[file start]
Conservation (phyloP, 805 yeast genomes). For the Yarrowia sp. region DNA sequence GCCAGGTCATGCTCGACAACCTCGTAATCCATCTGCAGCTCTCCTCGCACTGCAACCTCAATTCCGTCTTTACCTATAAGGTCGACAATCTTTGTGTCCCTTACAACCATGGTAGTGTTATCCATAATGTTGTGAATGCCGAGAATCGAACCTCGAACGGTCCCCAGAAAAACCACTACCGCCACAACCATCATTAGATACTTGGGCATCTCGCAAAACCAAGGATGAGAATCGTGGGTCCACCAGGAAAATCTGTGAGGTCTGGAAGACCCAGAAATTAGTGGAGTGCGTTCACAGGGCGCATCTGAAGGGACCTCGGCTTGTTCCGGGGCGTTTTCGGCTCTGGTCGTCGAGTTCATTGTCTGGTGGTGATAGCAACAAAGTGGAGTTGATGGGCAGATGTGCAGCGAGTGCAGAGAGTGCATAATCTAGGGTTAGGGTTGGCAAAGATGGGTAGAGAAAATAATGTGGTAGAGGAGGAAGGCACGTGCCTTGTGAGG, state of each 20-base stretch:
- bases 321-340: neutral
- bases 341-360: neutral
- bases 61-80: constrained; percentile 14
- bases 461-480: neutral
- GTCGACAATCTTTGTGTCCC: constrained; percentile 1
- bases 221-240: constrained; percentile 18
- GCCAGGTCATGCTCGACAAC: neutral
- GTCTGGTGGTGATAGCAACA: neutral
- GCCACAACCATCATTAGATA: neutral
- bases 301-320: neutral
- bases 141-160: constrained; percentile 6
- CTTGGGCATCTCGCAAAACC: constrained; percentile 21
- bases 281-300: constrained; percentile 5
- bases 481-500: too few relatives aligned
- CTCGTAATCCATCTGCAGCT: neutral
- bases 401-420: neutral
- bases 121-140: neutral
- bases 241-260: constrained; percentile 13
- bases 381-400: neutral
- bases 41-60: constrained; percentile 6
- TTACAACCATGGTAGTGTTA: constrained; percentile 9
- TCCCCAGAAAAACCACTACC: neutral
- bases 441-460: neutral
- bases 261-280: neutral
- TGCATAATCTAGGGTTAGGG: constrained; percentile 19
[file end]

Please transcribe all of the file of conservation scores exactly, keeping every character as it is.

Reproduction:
Conservation (phyloP, 805 yeast genomes). For the Yarrowia sp. region DNA sequence GCCAGGTCATGCTCGACAACCTCGTAATCCATCTGCAGCTCTCCTCGCACTGCAACCTCAATTCCGTCTTTACCTATAAGGTCGACAATCTTTGTGTCCCTTACAACCATGGTAGTGTTATCCATAATGTTGTGAATGCCGAGAATCGAACCTCGAACGGTCCCCAGAAAAACCACTACCGCCACAACCATCATTAGATACTTGGGCATCTCGCAAAACCAAGGATGAGAATCGTGGGTCCACCAGGAAAATCTGTGAGGTCTGGAAGACCCAGAAATTAGTGGAGTGCGTTCACAGGGCGCATCTGAAGGGACCTCGGCTTGTTCCGGGGCGTTTTCGGCTCTGGTCGTCGAGTTCATTGTCTGGTGGTGATAGCAACAAAGTGGAGTTGATGGGCAGATGTGCAGCGAGTGCAGAGAGTGCATAATCTAGGGTTAGGGTTGGCAAAGATGGGTAGAGAAAATAATGTGGTAGAGGAGGAAGGCACGTGCCTTGTGAGG, state of each 20-base stretch:
- bases 321-340: neutral
- bases 341-360: neutral
- bases 61-80: constrained; percentile 14
- bases 461-480: neutral
- GTCGACAATCTTTGTGTCCC: constrained; percentile 1
- bases 221-240: constrained; percentile 18
- GCCAGGTCATGCTCGACAAC: neutral
- GTCTGGTGGTGATAGCAACA: neutral
- GCCACAACCATCATTAGATA: neutral
- bases 301-320: neutral
- bases 141-160: constrained; percentile 6
- CTTGGGCATCTCGCAAAACC: constrained; percentile 21
- bases 281-300: constrained; percentile 5
- bases 481-500: too few relatives aligned
- CTCGTAATCCATCTGCAGCT: neutral
- bases 401-420: neutral
- bases 121-140: neutral
- bases 241-260: constrained; percentile 13
- bases 381-400: neutral
- bases 41-60: constrained; percentile 6
- TTACAACCATGGTAGTGTTA: constrained; percentile 9
- TCCCCAGAAAAACCACTACC: neutral
- bases 441-460: neutral
- bases 261-280: neutral
- TGCATAATCTAGGGTTAGGG: constrained; percentile 19